GHOST's TOBIAS FORGE Says His 'So-Called Anonymity' Often Led To 'Awkward, Weird' Fan Encounters

GHOST's TOBIAS FORGE Says His 'So-Called Anonymity' Often Led To 'Awkward, Weird' Fan Encounters

GHOST mastermind Tobias Forge, who was publicly unmasked in 2017 when former bandmembers sued him, forcing him to reveal his identity, has told Music Feeds in a new interview that it has been easier to promote the band since his anonymity was taken away.

"There are advantages and disadvantages to both sides, I've found," he said. "They have their quirks. It's slightly more practical now, sure — I can walk into this room knowing we're going to do an interview, and there's not that awkward moment where we pass by one another and neither of us knows who is who. The thing is, when I'm out here publicly, I'm here as a representative — as a side figure — of this band. I will never be able to overshadow the profile of the band, the figures in it and its visual representation. This is not the official representation of GHOST — if you look at our records, our videos, our Instagram, our social media, our magazine covers, I'm nowhere to be seen. That's not me. Anything where it's me talking, that's just other channels that aren't officiated by the band itself.

"The funny thing has been that, as soon as I let my guard down and came out in the open about all of this, there have been a lot more media opportunities that have come my way," he continued. "The metal media was basically saying, 'Okay, we've been playing this charade with you for seven years. When are we getting the scoop? When are we getting the real you?' They felt it was their duty to cover it, and we felt as though we'd exhausted all of our options. To keep the band's image up, we said no to so many publications. After so many years, it was down to me to question why exactly that was.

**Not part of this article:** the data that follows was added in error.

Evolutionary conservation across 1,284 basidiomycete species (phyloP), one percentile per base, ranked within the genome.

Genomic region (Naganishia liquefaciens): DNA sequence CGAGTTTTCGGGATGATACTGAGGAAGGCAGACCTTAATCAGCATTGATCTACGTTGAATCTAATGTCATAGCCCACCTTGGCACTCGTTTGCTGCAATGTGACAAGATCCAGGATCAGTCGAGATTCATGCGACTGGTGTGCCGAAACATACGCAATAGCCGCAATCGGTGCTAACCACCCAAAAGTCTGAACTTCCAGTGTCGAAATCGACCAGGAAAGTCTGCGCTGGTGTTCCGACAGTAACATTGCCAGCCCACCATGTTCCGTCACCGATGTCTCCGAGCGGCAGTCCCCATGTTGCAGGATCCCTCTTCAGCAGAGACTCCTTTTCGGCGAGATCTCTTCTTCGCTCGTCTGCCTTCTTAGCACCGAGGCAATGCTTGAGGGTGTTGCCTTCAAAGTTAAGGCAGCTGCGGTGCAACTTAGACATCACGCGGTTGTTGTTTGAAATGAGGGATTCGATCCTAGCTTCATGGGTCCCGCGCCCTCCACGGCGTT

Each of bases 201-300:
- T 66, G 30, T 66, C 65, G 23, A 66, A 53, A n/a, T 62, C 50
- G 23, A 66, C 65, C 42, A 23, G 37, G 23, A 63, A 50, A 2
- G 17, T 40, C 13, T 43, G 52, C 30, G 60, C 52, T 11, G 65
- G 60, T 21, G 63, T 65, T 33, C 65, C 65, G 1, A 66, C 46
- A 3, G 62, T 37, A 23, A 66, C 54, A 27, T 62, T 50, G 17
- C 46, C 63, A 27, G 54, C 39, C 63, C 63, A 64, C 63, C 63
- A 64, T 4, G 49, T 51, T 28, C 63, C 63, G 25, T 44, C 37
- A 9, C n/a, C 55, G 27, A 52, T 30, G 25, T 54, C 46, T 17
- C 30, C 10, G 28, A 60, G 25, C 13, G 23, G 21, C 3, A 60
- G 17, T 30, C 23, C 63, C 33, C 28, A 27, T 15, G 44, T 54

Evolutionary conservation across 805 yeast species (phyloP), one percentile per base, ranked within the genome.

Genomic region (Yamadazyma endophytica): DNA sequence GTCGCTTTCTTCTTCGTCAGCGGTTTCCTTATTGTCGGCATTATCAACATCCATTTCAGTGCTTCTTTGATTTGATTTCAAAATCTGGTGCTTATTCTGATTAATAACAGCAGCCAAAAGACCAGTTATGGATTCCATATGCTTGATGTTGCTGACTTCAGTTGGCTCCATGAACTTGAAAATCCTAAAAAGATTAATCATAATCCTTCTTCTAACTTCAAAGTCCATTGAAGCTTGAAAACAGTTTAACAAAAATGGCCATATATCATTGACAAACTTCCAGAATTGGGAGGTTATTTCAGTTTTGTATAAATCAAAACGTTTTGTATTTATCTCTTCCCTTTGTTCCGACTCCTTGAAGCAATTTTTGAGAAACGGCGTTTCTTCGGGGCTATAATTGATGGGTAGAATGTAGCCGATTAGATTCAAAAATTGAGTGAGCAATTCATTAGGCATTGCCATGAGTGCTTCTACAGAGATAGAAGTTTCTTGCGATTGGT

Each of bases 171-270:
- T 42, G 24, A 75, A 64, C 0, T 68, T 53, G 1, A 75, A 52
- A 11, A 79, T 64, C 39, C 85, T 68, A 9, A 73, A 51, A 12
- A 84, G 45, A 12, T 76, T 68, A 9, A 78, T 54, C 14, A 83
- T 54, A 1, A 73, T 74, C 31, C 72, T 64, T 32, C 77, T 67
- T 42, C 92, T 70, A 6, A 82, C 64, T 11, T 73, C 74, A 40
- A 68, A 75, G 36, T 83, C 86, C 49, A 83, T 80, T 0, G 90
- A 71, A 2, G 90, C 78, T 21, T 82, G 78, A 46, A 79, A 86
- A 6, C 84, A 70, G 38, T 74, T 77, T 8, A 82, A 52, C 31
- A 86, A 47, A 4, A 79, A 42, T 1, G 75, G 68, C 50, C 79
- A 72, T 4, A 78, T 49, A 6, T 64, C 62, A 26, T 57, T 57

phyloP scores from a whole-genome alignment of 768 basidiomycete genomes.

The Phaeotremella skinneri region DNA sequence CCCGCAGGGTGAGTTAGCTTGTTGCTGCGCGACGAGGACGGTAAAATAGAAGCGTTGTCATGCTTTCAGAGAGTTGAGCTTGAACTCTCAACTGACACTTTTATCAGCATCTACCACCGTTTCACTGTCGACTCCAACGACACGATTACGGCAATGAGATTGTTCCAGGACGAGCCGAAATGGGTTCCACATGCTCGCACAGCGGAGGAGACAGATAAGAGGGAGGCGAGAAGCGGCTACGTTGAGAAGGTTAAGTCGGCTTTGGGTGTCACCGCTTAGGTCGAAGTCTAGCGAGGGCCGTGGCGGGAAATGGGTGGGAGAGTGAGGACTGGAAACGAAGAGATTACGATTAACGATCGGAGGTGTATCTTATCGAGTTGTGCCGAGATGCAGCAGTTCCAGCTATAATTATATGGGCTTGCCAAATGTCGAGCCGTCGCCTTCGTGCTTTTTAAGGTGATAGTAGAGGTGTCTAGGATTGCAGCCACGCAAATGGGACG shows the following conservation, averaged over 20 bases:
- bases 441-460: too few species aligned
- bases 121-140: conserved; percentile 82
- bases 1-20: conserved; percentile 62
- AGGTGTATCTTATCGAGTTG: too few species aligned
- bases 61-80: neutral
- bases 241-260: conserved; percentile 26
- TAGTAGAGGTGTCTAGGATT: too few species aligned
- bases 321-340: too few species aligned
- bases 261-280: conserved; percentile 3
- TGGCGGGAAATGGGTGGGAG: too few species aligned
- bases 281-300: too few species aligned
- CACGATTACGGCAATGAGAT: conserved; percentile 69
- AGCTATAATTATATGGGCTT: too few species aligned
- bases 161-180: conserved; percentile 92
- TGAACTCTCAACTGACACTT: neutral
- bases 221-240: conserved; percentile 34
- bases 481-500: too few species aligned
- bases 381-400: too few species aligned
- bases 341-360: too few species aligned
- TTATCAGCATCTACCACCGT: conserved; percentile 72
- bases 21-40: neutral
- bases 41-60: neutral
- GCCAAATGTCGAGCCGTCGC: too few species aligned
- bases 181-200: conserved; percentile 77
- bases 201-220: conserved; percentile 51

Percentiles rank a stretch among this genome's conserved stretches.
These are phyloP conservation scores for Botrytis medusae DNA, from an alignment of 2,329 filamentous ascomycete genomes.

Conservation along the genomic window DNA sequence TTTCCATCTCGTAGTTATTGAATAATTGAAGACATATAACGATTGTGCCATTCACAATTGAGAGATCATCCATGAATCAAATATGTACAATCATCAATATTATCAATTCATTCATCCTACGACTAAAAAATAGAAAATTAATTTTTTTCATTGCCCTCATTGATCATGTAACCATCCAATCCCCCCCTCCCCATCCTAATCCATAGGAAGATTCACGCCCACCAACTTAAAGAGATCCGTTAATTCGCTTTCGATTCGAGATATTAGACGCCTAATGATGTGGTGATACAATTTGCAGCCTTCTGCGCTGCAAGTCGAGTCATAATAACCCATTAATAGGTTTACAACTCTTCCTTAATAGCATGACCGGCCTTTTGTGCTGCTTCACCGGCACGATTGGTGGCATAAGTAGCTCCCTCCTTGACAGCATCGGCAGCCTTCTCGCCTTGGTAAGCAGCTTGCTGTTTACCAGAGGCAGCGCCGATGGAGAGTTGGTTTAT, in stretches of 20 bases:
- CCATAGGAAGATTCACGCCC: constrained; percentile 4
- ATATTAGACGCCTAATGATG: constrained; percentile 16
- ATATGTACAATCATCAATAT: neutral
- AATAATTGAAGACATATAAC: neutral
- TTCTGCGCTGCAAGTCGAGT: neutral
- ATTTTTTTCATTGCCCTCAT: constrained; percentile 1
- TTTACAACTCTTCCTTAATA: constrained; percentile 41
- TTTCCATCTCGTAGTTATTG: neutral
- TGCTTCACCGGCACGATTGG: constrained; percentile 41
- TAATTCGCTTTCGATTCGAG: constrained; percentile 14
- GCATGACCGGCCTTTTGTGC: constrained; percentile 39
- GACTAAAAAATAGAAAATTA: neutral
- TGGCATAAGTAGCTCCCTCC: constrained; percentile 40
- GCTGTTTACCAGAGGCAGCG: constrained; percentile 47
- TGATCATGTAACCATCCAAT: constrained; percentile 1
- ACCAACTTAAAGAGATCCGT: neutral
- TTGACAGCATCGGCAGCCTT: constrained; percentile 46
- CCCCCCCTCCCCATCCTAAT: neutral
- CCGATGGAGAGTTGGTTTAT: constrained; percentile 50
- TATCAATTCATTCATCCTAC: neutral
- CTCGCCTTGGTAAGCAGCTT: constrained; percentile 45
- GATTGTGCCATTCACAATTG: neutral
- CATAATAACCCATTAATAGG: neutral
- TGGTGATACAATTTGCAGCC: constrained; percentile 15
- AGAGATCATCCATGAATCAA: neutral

"Sure, there's plenty of trash out there, but there's also a lot of places where we now get to speak to a lot of high-end publications. Take France, for instance. They're fascinated by the band — to them, it's very… [puts on French accent] cultured. [Laughs] At the end of the day, my job is to promote my band. It's as easy as that."

Asked how his relationship with fans has changed since the big reveal, Forge said: "There were many years where the so-called anonymity was a very poorly kept secret. It often led to awkward, weird moments. People would come up to me, because they knew who I was. They'd want to get a photo, and sometimes I would make exceptions if it was for a kid. If someone has their son or their daughter with them… I can't say no to a little kid, y'know? They wouldn't understand why I would want to turn that down. What would happen, then, would be some other guy would come up to me straight after that. 'Hey man, I saw you take a photo with that kid. I want one, too.' Not even so much as a please. And suddenly I'm the jerk in that situation. I just wanted to shut the whole thing down, like, 'I'm not taking photos with anyone.' It was such a Catch-22 for me. Now, unless I'm like in some super-shitty mood, I take photos with people. I don't want to let anybody down. I don't want people thinking I'm an asshole. I'm just trying to be as cordial about it as possible."

Forge recently said in another interview that his current stage persona, Cardinal Copia, has a very good chance of sticking around for GHOST's next studio album.

Tobias performed as a "new" Papa Emeritus on each of the band's first three LPs, with each version of Papa replacing the one that came before it. Papa Emeritus III was retired in favor of Cardinal Copia before the release of last year's "Prequelle".

Forge told Billboard that he is already focused on the band's next recording project, with plans to be in the studio again by the beginning of 2020. But GHOST still has an extensive touring schedule to get through for the rest of 2019, including a opening stint for METALLICA this summer.

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